Light Brown-striped Bugs in Hand-made Gloves are Carpet Beetle Larvae

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“I found this bug in the crevices of a pair of hand-made gloves I have”, writes Lexi about the light brown-striped bug pictured below. “I found two within the gloves and both appeared dead (or at least not moving). I put those gloves in a plastic bag for now. I think they may be carpet beetle larvae but I’m not sure. The gloves have been in a wooden closet for a number of months along with some other winter things and jackets. I inspected everything that was on the same shelf as the gloves and found no other bugs in the other clothes (which were like scarfs and hats and hoodies). Regardless I threw what I could in the dryer and used a steamer on the rest. Do you think this is a carpet beetle larva? Or something else? What does it mean that I’ve only found dead ones on one piece of clothing and none (living or dead) on anything else. These gloves have been untouched in the closet for months, and even before that I did not wear them often. If they are carpet bugs, can the eggs live on surfaces like phones? How easy do eggs transfer from one surface to another, say by wearing a hat on your head? Thank you in advance!”

To begin with, we want to thank Lexi for the excellent photo. Because of it, we can confirm that she did indeed find carpet beetle larvae in her gloves. She seems to be familiar with how to handle them as well, as the next steps she took are all the ones we would have recommended she take. Now, she poses some really interesting questions about the nature of their discovery. It is definitely really weird that they were found dead, considering they were found in their ideal habitat: in the middle of a piece of clothing that they can munch on! For context for our other readers, carpet beetle larvae feed on textile items, particularly those made from organic materials like cotton, wool, feathers, leather, or silk. We don’t really have a good answer to Lexi’s question, unfortunately. The only thing we can think of is that these carpet beetle larvae have been sitting in the gloves since the last time Lexi wore them, and when she did, she was outside long enough for the cold to kill the larvae. We do not know how plausible this is.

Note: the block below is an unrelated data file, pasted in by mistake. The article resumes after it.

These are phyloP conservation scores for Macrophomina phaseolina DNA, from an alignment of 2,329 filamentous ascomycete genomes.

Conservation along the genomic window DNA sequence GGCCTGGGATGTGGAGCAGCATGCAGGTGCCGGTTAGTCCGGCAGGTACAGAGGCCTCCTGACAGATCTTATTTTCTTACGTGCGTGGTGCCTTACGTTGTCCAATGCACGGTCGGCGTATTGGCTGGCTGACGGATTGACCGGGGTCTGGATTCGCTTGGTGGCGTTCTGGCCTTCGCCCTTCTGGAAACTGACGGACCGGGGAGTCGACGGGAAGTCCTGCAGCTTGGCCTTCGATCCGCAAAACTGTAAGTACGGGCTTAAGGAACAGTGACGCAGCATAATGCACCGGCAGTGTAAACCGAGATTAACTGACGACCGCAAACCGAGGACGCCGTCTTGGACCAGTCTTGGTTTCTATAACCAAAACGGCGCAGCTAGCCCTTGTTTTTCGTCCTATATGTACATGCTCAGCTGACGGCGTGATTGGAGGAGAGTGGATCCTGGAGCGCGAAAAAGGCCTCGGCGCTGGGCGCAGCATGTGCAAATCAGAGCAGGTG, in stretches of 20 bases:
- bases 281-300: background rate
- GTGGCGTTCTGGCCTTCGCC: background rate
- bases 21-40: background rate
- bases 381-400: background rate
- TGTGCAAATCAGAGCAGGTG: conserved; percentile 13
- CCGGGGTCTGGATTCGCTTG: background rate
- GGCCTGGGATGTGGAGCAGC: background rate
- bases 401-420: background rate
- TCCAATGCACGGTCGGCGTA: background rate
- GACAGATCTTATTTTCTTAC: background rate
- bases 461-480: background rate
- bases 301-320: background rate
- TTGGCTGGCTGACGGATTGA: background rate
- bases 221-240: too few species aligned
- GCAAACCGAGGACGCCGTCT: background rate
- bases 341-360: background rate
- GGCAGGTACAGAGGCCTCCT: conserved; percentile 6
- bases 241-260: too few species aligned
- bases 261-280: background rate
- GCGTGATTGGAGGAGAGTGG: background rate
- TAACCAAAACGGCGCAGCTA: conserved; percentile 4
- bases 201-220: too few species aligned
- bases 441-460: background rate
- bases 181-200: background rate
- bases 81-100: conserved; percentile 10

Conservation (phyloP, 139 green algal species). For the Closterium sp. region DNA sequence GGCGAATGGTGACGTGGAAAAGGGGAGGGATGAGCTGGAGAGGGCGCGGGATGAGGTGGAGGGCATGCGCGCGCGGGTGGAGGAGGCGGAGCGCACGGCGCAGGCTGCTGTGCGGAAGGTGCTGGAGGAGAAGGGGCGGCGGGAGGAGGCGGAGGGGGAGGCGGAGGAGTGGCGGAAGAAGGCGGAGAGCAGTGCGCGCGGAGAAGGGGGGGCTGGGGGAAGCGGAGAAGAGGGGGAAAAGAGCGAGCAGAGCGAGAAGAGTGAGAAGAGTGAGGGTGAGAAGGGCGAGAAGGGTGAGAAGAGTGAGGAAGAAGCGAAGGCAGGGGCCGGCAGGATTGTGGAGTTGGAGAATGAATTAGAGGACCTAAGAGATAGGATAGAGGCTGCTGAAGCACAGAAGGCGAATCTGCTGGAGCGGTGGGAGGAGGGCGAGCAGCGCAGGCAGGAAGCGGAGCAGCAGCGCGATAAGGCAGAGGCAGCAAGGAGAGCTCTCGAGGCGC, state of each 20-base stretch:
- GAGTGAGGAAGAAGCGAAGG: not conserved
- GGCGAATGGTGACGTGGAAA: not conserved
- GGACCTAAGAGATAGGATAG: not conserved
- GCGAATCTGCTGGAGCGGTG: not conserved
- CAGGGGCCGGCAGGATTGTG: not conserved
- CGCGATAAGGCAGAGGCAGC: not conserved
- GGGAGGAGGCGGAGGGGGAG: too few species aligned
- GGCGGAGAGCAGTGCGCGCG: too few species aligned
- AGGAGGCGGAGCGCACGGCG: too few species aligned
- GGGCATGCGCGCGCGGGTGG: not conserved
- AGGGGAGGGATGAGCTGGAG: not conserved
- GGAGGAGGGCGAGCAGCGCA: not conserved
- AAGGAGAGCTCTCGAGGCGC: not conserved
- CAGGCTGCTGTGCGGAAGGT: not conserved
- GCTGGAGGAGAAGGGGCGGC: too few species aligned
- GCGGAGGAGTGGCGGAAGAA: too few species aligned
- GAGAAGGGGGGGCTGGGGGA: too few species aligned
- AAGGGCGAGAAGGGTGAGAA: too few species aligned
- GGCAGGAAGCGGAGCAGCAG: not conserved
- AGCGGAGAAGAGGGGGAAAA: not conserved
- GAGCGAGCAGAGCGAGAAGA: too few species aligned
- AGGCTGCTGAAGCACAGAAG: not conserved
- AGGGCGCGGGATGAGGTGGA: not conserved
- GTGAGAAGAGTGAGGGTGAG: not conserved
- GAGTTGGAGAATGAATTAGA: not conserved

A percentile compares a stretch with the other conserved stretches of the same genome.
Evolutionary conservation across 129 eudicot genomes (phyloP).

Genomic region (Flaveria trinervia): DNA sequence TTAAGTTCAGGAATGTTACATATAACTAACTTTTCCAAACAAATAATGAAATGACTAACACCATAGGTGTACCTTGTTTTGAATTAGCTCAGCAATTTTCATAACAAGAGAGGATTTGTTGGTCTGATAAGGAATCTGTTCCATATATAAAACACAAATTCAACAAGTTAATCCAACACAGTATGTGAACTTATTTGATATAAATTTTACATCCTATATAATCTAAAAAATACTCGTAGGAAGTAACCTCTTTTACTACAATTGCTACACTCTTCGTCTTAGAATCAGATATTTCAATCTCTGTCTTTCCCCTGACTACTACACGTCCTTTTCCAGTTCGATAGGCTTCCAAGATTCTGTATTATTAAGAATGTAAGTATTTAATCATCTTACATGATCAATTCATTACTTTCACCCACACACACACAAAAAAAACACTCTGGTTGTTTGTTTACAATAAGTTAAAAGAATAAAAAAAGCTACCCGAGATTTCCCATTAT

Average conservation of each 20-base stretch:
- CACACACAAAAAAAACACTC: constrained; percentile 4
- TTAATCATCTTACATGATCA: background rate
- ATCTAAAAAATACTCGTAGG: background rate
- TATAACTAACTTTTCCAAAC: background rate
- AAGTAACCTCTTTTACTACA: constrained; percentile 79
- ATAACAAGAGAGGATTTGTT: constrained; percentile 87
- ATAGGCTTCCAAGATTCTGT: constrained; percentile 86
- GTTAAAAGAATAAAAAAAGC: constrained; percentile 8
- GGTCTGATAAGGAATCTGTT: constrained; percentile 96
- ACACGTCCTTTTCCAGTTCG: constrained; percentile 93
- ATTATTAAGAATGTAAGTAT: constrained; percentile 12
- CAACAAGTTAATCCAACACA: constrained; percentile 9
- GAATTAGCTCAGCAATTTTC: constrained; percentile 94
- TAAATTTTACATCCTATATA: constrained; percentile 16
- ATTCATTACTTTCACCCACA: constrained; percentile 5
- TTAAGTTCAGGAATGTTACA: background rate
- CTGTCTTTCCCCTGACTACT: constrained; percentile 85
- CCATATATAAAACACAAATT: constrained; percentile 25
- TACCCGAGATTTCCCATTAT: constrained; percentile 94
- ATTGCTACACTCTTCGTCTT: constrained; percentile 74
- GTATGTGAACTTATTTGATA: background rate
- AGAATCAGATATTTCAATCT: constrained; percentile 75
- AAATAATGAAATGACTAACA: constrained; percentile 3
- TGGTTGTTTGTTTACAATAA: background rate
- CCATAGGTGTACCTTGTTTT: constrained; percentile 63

Now, to answer her other questions, carpet beetle eggs would survive on a phone’s surface, though it is unlikely that they would be laid here in the first place. The adult beetle prefers to lay their eggs somewhere that will provide food for the larvae: carpets, bed, wardrobes, or even bird’s nests. Besides, the eggs would likely have gotten rubbed off if they were laid on a phone. When it comes to how easy it is for the eggs to transfer, there is no sure answer we can give to this, but we imagine that they can be transferred if one infested textile rubs up against another. Lexi does not have to be too worried about eggs being transferred from a hat to her head. Carpet beetle larvae can cause rashes if one is allergic to them, but the eggs would wash out of her hair before they would have a chance to hatch.

To conclude, we agree with Lexi that she found carpet beetle larvae in her gloves. The fact that they were found dead is definitely strange, and we invite any other readers to add their theories in the comments section below if they have any. We hope nonetheless that this has helped to some degree, and we wish Lexi the very best!

 

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Summary
Light Brown-striped Bugs in Hand-made Gloves are Carpet Beetle Larvae
Article Name
Light Brown-striped Bugs in Hand-made Gloves are Carpet Beetle Larvae
Description
"I found this bug in the crevices of a pair of hand-made gloves I have", writes Lexi about the light brown-striped bug pictured below. "I found two within the gloves and both appeared dead (or at least not moving). I put those gloves in a plastic bag for now. I think they may be carpet beetle larvae but I'm not sure. The gloves have been in a wooden closet for a number of months along with some other winter things and jackets. I inspected everything that was on the same shelf as the gloves and found no other bugs in the other clothes (which were like scarfs and hats and hoodies). Regardless I threw what I could in the dryer and used a steamer on the rest. Do you think this is a carpet beetle larva? Or something else? What does it mean that I’ve only found dead ones on one piece of clothing and none (living or dead) on anything else. These gloves have been untouched in the closet for months, and even before that I did not wear them often. If they are carpet bugs, can the eggs live on surfaces like phones? How easy do eggs transfer from one surface to another, say by wearing a hat on your head? Thank you in advance!"
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Author: Worm Researcher Anton

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